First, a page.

Newsletter 2022 Q3 Detaileds

Reset values at soft reset in a register field 


In a digital system, a reset is an action to clear any pending process and brings a system to normal condition or an initial state, usually in a controlled manner.

IDS supports reset conditions  to reset any design circuit with two types:

  1. Soft reset
  2. Hard reset

The IDS property ‘resetsignal’ is used to add soft reset conditions in the RTL to reset any existing process on a hardware input signal. The property can also be used by combining all the reset signal properties with corresponding default values, as given below:



                                  ‘rst_sig1’ is the soft reset signal, described in the signal table

                                  d_val’ is the default value of the corresponding soft reset signal

                                  ‘type’ is the type(sync, async ) of the corresponding soft signal

                                  ‘lvl’ is the level(low, high) of the corresponding soft signal. 

This property has been enhanced to support the following values on a field at reset ‘d_val’  of the above example:

  1. Any other existing register field value
  2. Value of any input hardware signal 
  3. Value of a defined parameter in the specification.




The property ‘resetsignal’ can accept the default value in the form of parameters, signals, and other existing register field values present in the given register specification. The default value of the field is updated with respect to the value assigned to the property on meeting the soft reset.

Data consistency on adding delays/stages in a bus read/write event


IDesignSpec™ supports properties like wr_stb_stages and addr_decode_stages at the block/register level that gives the flexibility of adding/inserting delays in the read-back path and address decode logic in the generated RTL. The main advantage of introducing such delays at various stages is to meet timing requirements in case the number of registers is large, and the clock frequency is high.

Adding these properties also ensures the consistency of the incoming bus data during the course of the inserted delays. With the delays added in the write strobe stages along with address decode logic (with the properties- wr_stb_stages and addr_decode_stages respectively), the data received is held at the original clock tick until the delayed clock cycle when the address is finally decoded. This is ensured with the help of a default sequential logic that is in sync with the data slicing logic of the properties ‘addr_decode_stages’ and ‘wr_stb_stages’ which must be used together with the same property value to maintain data consistency.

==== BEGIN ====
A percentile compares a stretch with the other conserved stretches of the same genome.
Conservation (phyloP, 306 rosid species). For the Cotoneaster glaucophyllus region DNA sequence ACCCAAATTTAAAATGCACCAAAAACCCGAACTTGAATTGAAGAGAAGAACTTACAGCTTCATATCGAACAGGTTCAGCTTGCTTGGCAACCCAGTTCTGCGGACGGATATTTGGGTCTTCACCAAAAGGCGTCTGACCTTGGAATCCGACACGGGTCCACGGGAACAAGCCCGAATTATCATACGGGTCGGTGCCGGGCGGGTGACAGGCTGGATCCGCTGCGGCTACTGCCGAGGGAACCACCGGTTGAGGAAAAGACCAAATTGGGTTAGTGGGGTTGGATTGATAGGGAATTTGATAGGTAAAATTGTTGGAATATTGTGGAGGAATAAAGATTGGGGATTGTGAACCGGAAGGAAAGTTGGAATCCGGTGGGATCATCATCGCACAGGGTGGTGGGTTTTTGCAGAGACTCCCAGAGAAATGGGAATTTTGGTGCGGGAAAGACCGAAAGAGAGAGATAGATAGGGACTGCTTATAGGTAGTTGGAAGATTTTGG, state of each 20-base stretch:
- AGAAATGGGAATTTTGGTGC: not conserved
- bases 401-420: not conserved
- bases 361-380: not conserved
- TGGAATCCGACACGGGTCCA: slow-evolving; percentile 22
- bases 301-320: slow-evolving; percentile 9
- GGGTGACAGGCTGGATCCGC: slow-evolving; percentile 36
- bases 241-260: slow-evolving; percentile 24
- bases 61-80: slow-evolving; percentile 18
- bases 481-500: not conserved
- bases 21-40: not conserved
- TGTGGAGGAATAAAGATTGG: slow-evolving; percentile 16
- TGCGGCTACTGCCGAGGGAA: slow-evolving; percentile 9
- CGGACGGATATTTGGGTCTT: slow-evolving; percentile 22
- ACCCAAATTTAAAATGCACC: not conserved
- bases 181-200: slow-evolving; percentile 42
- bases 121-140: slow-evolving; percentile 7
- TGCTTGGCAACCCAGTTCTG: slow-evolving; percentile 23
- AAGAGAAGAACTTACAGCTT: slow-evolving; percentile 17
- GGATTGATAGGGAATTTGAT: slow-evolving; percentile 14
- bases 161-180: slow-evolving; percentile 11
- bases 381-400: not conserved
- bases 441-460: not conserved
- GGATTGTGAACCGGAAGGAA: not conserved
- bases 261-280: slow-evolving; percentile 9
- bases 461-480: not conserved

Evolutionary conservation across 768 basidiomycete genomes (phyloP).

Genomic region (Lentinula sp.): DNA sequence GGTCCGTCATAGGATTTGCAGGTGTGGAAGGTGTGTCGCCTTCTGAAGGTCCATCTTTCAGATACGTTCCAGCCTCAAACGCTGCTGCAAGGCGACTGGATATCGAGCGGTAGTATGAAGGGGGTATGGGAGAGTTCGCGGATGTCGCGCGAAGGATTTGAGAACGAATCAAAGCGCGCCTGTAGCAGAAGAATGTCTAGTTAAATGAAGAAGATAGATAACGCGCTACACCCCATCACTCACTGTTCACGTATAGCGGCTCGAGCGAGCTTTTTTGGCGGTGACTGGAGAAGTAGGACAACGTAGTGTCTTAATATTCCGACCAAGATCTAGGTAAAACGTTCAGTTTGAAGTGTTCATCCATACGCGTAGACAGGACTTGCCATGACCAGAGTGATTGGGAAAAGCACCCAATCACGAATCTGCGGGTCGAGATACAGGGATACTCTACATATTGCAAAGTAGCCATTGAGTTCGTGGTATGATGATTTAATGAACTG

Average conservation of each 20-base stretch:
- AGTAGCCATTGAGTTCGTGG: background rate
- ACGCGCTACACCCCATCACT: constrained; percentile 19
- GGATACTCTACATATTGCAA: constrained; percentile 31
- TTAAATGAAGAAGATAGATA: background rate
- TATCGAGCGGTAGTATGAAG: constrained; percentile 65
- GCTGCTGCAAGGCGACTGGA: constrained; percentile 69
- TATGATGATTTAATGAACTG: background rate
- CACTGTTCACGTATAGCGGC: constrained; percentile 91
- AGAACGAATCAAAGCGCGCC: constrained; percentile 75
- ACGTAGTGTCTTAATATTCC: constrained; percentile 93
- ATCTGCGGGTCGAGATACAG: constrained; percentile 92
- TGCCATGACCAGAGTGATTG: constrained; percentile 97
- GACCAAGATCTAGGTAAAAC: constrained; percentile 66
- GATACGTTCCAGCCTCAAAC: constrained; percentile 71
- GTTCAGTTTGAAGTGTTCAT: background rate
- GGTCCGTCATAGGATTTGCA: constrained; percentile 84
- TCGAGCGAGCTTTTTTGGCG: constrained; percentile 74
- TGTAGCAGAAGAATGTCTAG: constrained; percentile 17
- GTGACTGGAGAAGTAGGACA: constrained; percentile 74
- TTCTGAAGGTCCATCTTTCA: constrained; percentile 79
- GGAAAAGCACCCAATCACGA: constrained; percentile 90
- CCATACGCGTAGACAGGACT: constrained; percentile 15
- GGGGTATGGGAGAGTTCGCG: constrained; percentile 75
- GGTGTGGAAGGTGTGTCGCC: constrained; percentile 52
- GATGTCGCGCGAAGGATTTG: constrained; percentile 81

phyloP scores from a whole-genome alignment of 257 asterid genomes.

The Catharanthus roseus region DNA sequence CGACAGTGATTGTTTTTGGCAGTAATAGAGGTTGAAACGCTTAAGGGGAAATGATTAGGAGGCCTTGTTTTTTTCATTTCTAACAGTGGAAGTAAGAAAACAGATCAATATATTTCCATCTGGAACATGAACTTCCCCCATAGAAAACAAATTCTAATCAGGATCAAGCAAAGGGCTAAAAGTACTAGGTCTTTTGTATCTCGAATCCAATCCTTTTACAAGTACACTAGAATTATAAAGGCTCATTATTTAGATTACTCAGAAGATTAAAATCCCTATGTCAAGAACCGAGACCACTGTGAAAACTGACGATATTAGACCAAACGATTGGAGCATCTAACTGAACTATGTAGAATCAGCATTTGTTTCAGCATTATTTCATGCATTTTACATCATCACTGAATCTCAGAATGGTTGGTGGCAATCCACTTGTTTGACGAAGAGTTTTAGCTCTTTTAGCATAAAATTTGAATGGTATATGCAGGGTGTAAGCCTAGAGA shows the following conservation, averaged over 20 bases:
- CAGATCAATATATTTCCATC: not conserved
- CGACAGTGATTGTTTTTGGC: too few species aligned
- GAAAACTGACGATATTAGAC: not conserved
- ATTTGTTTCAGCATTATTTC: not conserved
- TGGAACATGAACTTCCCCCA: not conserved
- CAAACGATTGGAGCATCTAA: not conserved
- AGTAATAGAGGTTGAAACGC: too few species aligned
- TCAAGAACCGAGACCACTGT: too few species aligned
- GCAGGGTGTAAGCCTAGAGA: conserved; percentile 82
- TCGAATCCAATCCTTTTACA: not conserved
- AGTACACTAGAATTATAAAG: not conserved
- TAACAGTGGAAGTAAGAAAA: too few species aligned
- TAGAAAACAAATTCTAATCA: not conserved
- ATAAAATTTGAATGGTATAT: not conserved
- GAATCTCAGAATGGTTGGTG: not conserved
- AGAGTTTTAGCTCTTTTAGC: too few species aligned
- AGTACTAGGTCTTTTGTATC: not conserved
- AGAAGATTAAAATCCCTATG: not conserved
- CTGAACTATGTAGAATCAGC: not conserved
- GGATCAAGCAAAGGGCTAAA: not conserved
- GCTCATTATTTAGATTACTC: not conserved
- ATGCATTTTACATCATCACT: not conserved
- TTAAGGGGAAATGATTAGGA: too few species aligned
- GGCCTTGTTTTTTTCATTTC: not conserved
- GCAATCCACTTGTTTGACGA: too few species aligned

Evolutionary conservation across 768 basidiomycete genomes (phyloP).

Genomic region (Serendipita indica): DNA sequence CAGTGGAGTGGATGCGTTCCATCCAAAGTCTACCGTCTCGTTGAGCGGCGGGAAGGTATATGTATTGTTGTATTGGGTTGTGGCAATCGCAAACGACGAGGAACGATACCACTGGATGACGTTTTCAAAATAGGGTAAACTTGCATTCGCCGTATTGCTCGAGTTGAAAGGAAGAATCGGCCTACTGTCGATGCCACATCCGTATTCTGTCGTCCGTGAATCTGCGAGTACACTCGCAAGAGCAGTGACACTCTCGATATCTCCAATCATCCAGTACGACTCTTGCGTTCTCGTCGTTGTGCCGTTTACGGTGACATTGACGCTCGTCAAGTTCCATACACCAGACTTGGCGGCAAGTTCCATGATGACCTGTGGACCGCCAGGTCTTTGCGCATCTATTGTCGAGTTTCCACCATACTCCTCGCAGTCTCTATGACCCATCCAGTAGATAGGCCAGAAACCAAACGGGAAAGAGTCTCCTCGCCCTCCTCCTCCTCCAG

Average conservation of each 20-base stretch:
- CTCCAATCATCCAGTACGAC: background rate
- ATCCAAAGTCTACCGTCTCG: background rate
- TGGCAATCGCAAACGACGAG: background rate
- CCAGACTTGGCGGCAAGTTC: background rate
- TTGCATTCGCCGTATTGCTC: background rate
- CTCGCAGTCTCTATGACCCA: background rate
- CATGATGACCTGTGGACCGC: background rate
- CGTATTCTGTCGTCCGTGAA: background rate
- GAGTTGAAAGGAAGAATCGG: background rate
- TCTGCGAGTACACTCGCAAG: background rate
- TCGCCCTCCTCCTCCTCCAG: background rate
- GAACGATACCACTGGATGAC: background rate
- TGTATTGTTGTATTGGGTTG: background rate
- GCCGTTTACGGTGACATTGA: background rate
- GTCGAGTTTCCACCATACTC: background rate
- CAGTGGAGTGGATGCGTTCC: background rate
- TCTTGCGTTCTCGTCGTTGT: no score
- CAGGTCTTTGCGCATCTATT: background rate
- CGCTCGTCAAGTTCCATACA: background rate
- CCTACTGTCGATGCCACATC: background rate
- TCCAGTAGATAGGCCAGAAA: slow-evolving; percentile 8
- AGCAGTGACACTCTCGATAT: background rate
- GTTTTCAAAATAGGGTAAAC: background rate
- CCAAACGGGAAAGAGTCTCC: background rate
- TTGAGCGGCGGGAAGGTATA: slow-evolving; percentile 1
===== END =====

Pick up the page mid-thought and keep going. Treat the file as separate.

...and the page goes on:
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Fig A:  wave-diagram of data transmission on  adding delays


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Output Verilog

 . . .

 . . .

// wr_data Stages

    always @(posedge clk)  begin

    if (!reset_l)


            Reg1_wr_data0 <= ‘b0;

            Reg1_wr_data1 <= ‘b0;




            Reg1_wr_data0 <= wr_data;

            Reg1_wr_data1 <= Reg1_wr_data0;


end//end always

. . .


                    Adding delays/stages in the data transmission path is ensured with the consistency of data received from the register bus interface which is synchronized with the used delay stages properties (address decode stages, write strobe stages) resulting in a change in register data with the updated software data when the valid address is finally decoded.

Integration of 3rd party RTL in IDS-aggregation logic 


IDS-generated aggregation logic is used to control the slave, based on the input from the master, where it selects which block will operate. The generated aggregation logic is for a chip element which selects each child block based on the addresses and other factors from the master.

IDS generated RTL blocks have parameterized offsets with a default offset of ‘0’, which are overridden on their instance by the upper chip module for decoding of the actual registers with respect to the address map. And the generated aggregation logic selects and decodes these blocks on the basis of their absolute addresses.

IDS generated assignments to prdata, pready, and pslverr do not contain the muxing of active slave selection logic (i.e., block_name>_psel) and  generated aggregation logic has *pready as ANDed logic w.r.t the pready signal of the IDS generated blocks where it is assumed to be always ready to be accessed.

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Figure-1: Basic block building in IDS

Example of usage of 3rd party RTL:

IDS-NG Input